A Burst of Light is a truly inspirational and touching read. Lorde’s love and strength come through so clearly in the essays chosen for this book that I walked away feeling like I’d just had a conversation with her myself. Her bravery in the face of cancer and her determination to do things her way are lessons I will carry with me from now on.

Review: 'When the English Fall' by David Williams

Dystopias abound in contemporary literature, science fiction and literary fiction. Whether it's classics like The Handmaid's Tale and its terrifying prediction about where we might be heading, or modern staples like The Hunger Games that excited countless young readers, there is something about a good dystopian novel that sets it apart from other fiction. It is both art and warning, politics and literature, entertaining and educational. So I like to dig into whatever dystopian novel I can find, to see what it has to offer. When the English Fall was as mind-opening and beautiful as I could have wished. Thanks to Algonquin Books and Netgalley for providing me with a copy of this book in exchange for an honest review.

Pub. Date: 11/07/2017
Publisher: Algonquin Books
A riveting and unexpected novel that questions whether a peaceful and non- violent community can survive when civilization falls apart.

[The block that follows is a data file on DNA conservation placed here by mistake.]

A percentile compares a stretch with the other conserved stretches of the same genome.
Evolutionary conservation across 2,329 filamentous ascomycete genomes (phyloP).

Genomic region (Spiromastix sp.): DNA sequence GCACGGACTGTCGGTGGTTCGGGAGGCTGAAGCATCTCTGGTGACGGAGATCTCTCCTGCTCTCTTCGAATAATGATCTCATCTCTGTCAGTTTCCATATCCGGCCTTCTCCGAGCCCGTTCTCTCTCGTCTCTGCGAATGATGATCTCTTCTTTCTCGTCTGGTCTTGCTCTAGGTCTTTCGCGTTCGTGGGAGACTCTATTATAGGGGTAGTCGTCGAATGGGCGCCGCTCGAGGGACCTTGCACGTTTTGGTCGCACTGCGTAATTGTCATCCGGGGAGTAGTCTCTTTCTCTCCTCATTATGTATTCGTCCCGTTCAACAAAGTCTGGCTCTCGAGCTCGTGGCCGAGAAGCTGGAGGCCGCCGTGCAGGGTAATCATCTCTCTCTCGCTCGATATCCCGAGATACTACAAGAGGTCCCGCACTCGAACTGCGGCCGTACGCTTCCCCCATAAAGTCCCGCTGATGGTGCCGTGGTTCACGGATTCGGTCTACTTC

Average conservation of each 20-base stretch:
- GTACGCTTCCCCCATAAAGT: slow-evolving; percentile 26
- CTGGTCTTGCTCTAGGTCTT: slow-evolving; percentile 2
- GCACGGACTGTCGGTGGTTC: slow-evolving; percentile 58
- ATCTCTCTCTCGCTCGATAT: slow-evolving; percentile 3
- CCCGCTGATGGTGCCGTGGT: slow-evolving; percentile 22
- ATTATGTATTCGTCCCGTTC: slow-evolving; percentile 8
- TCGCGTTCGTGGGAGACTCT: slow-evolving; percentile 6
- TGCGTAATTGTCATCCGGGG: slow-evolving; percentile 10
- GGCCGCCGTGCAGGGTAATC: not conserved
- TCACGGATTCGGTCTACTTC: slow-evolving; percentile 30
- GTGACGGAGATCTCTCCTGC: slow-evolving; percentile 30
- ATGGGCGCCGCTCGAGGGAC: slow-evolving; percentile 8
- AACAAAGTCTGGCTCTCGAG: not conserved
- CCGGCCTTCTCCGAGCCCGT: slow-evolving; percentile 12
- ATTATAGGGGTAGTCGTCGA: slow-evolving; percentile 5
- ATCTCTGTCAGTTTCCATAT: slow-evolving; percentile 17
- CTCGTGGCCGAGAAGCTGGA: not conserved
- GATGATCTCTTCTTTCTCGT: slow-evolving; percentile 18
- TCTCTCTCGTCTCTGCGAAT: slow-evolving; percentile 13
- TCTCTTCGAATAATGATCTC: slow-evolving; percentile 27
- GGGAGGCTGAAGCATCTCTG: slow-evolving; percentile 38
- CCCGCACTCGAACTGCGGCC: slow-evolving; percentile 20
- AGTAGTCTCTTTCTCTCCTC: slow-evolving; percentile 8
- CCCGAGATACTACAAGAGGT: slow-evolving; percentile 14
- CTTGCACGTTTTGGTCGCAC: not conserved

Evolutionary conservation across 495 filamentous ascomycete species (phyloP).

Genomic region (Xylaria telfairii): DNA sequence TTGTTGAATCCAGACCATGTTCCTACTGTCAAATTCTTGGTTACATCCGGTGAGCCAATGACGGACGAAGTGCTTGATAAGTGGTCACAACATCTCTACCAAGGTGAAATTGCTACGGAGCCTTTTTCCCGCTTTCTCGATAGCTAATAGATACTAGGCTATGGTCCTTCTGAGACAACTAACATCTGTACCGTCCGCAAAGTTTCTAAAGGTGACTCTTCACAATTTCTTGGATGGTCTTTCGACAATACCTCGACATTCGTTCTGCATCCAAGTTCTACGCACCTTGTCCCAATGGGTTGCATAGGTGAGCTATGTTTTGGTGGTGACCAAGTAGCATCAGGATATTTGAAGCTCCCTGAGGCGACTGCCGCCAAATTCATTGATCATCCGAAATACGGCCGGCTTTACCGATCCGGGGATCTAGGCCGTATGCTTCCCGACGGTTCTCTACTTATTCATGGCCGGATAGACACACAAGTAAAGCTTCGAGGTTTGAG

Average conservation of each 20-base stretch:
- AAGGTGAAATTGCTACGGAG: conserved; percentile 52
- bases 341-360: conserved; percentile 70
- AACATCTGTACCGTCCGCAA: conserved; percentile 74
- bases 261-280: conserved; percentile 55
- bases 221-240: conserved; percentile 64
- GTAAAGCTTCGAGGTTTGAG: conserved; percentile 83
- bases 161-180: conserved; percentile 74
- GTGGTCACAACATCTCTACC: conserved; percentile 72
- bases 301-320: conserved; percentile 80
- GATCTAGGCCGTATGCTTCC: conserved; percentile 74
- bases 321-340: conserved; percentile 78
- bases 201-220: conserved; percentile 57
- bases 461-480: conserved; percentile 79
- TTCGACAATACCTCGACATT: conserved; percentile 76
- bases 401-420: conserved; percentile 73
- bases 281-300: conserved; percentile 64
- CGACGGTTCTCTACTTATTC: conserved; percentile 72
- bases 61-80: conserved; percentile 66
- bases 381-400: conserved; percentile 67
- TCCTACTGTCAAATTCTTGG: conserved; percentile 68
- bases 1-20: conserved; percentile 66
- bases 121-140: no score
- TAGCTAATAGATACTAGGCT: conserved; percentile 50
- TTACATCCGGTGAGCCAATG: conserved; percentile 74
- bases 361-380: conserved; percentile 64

Again, all are asleep, but I am not. I need sleep, but though I read and I pray, I feel too awake. My mind paces the floor.
There are shots now and again, bursts here and there, far away, and I cannot sleep. I think of this man in his hunger, shot like a rabbit raiding a garden. For what, Lord? For stealing corn intended for pigs and cattle, like the hungry prodigal helpless in a strange land.
I can hear his voice.
When a catastrophic solar storm brings about the collapse of modern civilization, an Amish community is caught up in the devastating aftermath. With their stocked larders and stores of supplies, the Amish are unaffected at first. But as the English (the Amish name for all non-Amish people) in the cities become increasingly desperate, they begin to invade nearby farms, taking whatever they want and unleashing unthinkable violence on the gentle communities.
Written as the diary of an Amish farmer named Jacob who tries to protect his family and his way of life, When the English Fall examines the idea of peace in the face of deadly chaos. Should members of a nonviolent society defy their beliefs and take up arms to defend themselves? And if they do, can they survive?
David Williams’s debut novel is a thoroughly engrossing look into the closed world of the Amish, as well as a thought-provoking examination of how we live today and what remains if the center cannot hold.